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I was wondering, where does the proof go wrong when applying it to open intervals. I know there are counterexamples but I cannot seem to find any mistakes when you substitute closed intervals with open intervals.(The proof: Proving nested interval theorem from least upper bound property of real numbers) Also, i was wodering if this proof is also valid:

Let $I_{n}=[a_n,b_n]$, if $a_n=b_n$ for some $n$ then the intersection is not empty since $a_n$ will be in it. If $a_n\not=b_n$ for all $n$ then we know that for any $n$, $a_n<b_n$. We know that $a_n$ and $b_n$ are real numbers, therefore, from density of $\mathbb Q$ in $\mathbb R$ we have a real number $x$ that fits between $a_n$ and $b_n$. We can repeat the process infinitely many times. Therefore for any $n$ there is a an infinite amount of rational numbers in the interval. Therefore the intersection is non-empty.

Also a more intuitive proof which i am not sure could be counted as proof. Since the intervals are nested we ha e two cases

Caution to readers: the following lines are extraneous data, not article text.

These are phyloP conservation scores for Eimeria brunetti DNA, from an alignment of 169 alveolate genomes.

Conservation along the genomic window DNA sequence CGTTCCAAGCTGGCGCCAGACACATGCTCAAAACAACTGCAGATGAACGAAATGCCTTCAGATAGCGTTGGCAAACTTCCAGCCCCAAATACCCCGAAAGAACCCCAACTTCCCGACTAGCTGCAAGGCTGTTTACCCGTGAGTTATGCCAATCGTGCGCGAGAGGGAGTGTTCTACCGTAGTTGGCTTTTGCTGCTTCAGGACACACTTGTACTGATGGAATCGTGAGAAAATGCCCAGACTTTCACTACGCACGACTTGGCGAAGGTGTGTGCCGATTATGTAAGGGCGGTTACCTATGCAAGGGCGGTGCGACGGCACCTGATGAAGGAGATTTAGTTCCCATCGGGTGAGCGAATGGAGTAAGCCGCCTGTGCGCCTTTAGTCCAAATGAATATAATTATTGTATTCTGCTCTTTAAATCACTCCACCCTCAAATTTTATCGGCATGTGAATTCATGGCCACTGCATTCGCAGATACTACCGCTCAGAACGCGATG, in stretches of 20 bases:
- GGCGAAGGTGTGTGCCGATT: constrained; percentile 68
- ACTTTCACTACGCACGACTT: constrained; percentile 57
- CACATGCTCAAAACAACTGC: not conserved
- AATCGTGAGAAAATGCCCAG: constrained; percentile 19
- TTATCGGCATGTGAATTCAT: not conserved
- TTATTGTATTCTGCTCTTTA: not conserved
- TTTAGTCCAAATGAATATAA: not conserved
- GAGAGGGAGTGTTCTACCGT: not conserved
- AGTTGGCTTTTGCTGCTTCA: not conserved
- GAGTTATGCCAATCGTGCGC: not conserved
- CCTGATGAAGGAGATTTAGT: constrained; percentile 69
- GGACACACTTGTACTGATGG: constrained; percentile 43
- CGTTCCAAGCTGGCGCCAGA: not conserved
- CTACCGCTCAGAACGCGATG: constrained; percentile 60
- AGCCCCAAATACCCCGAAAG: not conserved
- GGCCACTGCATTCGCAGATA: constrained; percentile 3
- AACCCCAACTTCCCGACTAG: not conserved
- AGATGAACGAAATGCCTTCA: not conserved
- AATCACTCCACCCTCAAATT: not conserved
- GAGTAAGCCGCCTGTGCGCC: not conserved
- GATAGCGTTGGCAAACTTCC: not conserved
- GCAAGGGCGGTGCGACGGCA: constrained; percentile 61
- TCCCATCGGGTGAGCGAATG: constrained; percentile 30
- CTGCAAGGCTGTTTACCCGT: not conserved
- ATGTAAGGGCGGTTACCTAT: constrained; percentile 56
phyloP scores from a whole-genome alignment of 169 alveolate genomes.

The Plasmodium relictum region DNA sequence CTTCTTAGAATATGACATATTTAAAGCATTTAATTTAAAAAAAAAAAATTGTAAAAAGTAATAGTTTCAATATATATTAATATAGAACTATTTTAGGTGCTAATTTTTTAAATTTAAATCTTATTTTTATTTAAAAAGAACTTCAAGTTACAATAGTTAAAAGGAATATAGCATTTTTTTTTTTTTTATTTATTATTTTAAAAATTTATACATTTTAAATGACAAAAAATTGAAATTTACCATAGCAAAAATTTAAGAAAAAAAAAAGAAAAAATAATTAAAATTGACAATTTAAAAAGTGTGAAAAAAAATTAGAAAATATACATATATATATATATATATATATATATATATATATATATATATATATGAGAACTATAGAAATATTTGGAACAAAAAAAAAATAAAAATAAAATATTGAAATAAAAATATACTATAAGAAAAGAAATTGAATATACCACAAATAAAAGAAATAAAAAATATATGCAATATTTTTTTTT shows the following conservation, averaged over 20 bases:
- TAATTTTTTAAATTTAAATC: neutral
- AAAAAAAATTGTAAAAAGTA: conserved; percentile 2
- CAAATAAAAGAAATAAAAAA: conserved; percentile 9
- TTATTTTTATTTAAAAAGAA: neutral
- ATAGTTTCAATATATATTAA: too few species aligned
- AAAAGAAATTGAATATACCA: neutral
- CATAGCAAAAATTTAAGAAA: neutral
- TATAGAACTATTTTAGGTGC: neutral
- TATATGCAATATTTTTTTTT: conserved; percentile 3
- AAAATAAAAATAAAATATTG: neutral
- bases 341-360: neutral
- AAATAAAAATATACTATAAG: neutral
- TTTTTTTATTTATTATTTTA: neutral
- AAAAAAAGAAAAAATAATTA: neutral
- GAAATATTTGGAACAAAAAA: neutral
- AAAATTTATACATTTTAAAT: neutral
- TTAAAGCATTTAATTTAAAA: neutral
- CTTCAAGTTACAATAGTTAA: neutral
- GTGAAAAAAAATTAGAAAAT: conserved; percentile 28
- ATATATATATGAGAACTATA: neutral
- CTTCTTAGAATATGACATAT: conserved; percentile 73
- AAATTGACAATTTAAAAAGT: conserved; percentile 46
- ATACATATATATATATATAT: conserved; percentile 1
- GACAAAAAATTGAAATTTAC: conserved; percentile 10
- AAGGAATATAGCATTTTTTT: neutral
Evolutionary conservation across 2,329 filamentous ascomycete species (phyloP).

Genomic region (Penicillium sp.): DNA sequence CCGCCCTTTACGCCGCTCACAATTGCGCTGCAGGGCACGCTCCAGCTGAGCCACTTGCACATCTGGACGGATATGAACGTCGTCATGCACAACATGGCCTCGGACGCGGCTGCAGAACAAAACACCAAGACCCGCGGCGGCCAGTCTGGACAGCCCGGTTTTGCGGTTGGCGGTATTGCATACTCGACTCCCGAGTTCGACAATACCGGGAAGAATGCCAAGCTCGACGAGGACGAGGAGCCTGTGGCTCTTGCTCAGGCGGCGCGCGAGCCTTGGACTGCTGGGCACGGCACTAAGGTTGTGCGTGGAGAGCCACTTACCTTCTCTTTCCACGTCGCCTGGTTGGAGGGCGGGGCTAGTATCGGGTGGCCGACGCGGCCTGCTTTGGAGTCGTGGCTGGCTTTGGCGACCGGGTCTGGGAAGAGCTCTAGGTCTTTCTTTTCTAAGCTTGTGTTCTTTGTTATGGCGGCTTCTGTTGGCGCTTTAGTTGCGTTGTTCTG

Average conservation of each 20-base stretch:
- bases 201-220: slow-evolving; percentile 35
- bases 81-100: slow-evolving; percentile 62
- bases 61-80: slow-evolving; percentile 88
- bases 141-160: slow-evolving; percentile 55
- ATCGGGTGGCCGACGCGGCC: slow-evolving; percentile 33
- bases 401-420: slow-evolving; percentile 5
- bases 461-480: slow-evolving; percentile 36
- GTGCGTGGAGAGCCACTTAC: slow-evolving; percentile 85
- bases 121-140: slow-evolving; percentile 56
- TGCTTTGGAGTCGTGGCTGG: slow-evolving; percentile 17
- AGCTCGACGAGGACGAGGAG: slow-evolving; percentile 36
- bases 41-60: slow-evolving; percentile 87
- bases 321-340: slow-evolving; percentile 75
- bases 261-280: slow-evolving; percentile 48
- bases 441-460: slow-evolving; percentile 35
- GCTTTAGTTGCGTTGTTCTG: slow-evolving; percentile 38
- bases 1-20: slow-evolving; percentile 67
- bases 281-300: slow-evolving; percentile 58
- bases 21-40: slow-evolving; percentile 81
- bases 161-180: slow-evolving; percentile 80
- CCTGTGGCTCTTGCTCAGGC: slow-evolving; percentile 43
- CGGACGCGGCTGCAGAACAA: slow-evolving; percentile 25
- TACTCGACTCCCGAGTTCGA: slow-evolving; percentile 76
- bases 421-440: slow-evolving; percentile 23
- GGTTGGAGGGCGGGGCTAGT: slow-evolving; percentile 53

1. They "decrease" to the point where they stay the same till infinity. Say they decrease to [a,b]. After that they stay [a,b] forever. Hence the intersection is non empty since [a,b] is in it.

  2. They decrease infinitely many times to the point where [a,a] where you cannot decrease more. Hence a is in the intersection of all of the sets.

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You've asked two questions. The first is, essentially, "why doesn't the known proof work for open intervals?"

Here is the relevant statement from the accepted answer to the question you link to:

Then $s≥a_i$ for all $i \in I$ by definition. If $i \in I$, then $b_i$ is also an upper bound for $S$, hence $s≤b_i$.

But $s \le b_i$ does not tell you that $s$ is in the open interval $(a_i, b_i)$. It might equal $b_i$. Just think about all the intervals $(-1/i, 0)$.

Your second question about a new "intuitive" proof doesn't work. Although

for any n there is a an infinite amount of rational numbers in the interval.

you cannot conclude that

Therefore the intersection is non-empty.

That's just restating what you hope to prove. There are infinitely many numbers in each interval, but that doesn't tell you there's one number that's in all of them.

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